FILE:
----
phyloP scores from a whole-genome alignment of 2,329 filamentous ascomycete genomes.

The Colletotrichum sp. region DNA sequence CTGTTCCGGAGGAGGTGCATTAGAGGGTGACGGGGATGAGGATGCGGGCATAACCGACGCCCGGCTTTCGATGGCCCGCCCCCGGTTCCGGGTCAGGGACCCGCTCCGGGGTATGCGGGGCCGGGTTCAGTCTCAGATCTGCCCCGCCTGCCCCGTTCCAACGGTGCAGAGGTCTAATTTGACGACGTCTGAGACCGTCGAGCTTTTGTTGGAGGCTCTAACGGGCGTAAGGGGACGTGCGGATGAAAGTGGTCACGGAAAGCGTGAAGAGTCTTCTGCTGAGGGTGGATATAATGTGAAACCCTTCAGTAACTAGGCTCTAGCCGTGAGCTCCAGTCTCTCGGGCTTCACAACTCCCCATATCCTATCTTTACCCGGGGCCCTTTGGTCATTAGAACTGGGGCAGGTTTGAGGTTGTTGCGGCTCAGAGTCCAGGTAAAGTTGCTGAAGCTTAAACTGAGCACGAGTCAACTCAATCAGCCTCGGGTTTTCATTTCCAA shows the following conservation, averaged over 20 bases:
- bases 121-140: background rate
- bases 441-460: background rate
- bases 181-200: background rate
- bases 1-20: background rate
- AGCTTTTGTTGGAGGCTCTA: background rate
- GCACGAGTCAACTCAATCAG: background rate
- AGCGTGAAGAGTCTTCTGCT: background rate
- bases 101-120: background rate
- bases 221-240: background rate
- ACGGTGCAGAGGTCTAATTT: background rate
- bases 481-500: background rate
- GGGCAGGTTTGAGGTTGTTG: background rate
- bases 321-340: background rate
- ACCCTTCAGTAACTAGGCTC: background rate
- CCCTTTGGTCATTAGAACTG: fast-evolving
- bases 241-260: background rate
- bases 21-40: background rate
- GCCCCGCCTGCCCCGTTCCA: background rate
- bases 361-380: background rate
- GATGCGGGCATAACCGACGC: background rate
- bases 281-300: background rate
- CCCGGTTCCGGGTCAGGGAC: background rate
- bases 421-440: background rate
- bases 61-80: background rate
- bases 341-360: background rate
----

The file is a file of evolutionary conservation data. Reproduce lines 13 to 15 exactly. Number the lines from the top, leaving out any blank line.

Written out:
- bases 481-500: background rate
- GGGCAGGTTTGAGGTTGTTG: background rate
- bases 321-340: background rate